Memory of war
The armored personnel carrier loaded with American dead and wounded pulled up to the aid station. From the top the commander pushed a ragged bundle to his foot.
It landed at the feet of a sergeant directing the unloading. He reached down and parted the poncho, revealing a North Vietnamese Army (NVA) soldier drawn into the fetal position. He was breathing, but not conscious. “Why didn’t you shoot him?,” asked the sergeant.
The track commander shrugged. The NCA was taken inside. He was the lone survivor of a bunker complex bombed and then assaulted by our troops. I asked a nearby medic why the guy was curled into a ball.
The sergeant tried questioning him in Vietnamese, but got no response. He was unrolled so his pockets could be emptied. This produced a moaning, a folded family picture and the bits and pieces only an infantryman carries. A few more fruitless questions, then he was loaded on a helicopter to be evacuated with our casualties. I shot the breeze with the doorgunner.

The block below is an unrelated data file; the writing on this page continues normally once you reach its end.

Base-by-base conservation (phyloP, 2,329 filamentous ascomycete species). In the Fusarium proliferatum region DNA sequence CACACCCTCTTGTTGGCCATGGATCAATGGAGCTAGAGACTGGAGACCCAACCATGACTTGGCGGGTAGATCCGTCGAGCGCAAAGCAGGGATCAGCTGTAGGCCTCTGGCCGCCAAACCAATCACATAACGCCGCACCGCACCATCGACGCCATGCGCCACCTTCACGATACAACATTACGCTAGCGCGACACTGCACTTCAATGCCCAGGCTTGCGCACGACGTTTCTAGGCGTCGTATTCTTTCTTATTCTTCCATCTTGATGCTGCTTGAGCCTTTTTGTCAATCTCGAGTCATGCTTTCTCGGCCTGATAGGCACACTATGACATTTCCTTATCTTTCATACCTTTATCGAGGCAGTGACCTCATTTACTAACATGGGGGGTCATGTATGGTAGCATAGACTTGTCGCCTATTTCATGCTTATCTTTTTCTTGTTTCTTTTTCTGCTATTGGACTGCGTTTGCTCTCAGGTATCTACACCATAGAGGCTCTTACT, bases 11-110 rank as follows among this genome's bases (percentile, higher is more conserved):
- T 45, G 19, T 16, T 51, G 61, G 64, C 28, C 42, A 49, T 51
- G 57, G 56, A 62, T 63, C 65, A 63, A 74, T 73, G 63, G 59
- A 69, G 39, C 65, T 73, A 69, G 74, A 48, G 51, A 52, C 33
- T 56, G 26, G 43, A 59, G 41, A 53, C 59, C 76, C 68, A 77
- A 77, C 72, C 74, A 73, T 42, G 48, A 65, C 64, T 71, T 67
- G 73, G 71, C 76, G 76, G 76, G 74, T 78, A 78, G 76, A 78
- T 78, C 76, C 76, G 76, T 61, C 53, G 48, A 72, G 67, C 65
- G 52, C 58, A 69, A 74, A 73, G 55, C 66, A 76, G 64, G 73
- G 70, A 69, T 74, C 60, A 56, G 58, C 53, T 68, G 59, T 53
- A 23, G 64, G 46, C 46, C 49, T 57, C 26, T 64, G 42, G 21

Two days later the same helicopter and doorgunner were back. I asked the doorgunner if the NVA soldier had made it. He eyed me while lighting a cigarette. “There are three landing pads at the 9th Division hospital at Dong Tam,” he exhaled. “Five minutes before arrival we radio and are told which pad to land at. The doctor in charge of one pad works only with ‘friendlies.’
All others are left to die. We were instructed to land on his pad.” He said evenly, with no trace of arrogance or hatred, “That NVA soldier wasn’t on board when we touched down.” Saigon fighting, May 1968.